Inductive Fallacies –How the wrong variables weighed incorrectly leads to the wrong hires
September 7, 2018 at 11:19 AM
I was speaking yesterday with the CEO of an early stage technology company targeting the very active IoT market. The individual in question was kindly educating me on where I might find a CEO with very experience related to his field.
At one point in the conversation the CEO mentioned that his own firm was looking for a Vice-President of Sales. He explained that while his company was small, its total addressable market was quite substantive centering around major multi-national industrial concerns. He described his ideal VP of Sales as someone with the sophistication, gravitas and experience to navigate and be credible to these big companies while also being able to build and manage a sales organization. He also noted the importance of product and market knowledge as well as key customer relationships.
Having identified and weighed the various factors he considered important, the CEO asked if I might refer any potential sales directors/VPs from firms such as GE, SAP, Siemens, PTC and ABB. Executives from these and similar companies, he reasoned, would all have the appropriate sophistication and market relationships that could be leveraged by his embryonic firm, and would have experience selling similar products to large, complex multinationals.
While the CEO’s reasoning seems, on the surface, to be sound, the odds are that IF he is able to somehow attract a candidate from one of these companies as his VP Sales, they will flail and fail. This is because he neglected to incorporate other equally, dare I say more important, considerations into his analysis. Small entrepreneurial companies are fundamentally different life forms than large companies. They are scrappy, free-flowing, experimental, bobbing and weaving, immature, street fighting environments. Such firms are also usually lead by an entrepreneur, which as a variable, is rarely incidental (if you don’t know what I mean, stay away). When hiring into such environments, one improves the odds of a successful hire by finding candidates who have thrived in similar environments in the past. One mitigates risk by finding candidates who have successfully navigated similar journeys, have the scars to prove it AND who have the motivation and energy to do it again.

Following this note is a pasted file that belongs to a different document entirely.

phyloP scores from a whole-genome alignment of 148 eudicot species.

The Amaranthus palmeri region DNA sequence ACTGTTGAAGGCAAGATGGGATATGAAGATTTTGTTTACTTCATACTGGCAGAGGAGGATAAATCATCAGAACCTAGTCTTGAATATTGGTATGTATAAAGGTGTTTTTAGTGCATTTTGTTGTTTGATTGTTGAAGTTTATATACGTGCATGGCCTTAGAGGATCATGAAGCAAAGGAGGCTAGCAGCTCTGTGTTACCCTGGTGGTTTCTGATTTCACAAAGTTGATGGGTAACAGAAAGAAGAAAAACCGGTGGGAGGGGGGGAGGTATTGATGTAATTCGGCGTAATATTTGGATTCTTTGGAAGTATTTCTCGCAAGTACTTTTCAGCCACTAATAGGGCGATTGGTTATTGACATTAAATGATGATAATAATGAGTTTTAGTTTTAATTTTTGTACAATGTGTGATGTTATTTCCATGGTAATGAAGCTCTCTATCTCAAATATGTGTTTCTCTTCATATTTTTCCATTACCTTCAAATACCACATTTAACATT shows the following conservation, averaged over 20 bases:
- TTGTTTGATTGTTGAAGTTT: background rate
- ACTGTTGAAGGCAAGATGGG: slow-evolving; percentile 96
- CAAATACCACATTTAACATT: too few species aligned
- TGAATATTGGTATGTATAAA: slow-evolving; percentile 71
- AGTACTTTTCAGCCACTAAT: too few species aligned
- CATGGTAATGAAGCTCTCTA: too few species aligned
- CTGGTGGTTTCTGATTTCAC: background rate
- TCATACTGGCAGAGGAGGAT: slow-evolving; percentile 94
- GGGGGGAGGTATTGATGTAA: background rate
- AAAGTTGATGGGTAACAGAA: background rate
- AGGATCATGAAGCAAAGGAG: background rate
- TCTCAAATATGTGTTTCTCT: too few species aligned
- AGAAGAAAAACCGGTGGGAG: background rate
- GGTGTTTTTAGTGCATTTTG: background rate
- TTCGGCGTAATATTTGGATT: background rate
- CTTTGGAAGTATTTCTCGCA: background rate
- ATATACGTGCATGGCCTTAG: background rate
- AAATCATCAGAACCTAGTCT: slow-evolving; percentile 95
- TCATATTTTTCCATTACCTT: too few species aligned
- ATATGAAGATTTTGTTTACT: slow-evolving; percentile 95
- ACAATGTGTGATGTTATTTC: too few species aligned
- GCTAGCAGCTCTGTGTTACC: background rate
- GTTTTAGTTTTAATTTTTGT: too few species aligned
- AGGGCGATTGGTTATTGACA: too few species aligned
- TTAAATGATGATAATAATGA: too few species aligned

It also bears noting that a firm’s ‘first’ VP of Sales is usually its best sales person. They lead from the front and are involved in every client interaction. They thrive with ambiguity and boast the ability to make something from very little. They may have only a few referenceable accounts to work with and little or no currency in their brand but that is all they need.... they take it from there. They are versatile business developers. They may effectively build and manage small teams, but it is not necessarily what they do best. To be clear, many of these early stage VPs of Sales don’t scale as the company scales (requiring more processes and systems by which to manage and measure), but let’s face it, there is nothing to scale without this type of leader as your first VP of Sales. And don’t underestimate the importance of ‘where’ such a resource is domiciled. The start-up graveyards are filled with companies who thought they had the maturity of process and communications to deal with a remotely based VP Sales....by the time they realized that they did not, the game was over. Most start-ups, especially those lead by first time CEOs, should keep their key resources close by...no fly-ins.
Executives from firms such as GE and Siemens are professionals, well skilled and trained. But they usually excel in large, complex, professionally managed companies. They are professional boxers, not street fighters. The ‘GE Way’ is not the start-up way. They don’t ‘get’ founders or how to work with them. Rather than be seduced by the allure of such pedigreed executives, start-ups should break down their growth plans into chunks. Rather than hire executives from the large businesses they dream to someday become, start-ups should hire executives with proven skills in growing business like theirs from where they are today to perhaps two or at most three steps beyond. While this may force companies to revisit whether they have the right people in the right chairs a few years from now, it will tremendously improve the odds of being able to make that call from the position of being two to three steps ahead of where they are today.
About the Author
Robert Hebert is the founder and Managing Partner of StoneWood Group Inc., a leading executive search firm in Canada. Since 1981, he has helped firms across a wide range of sectors address their senior recruiting, assessment and leadership development requirements.
Contact Robert by email at email@example.com or call (1) 416-365-9494 Ext. 777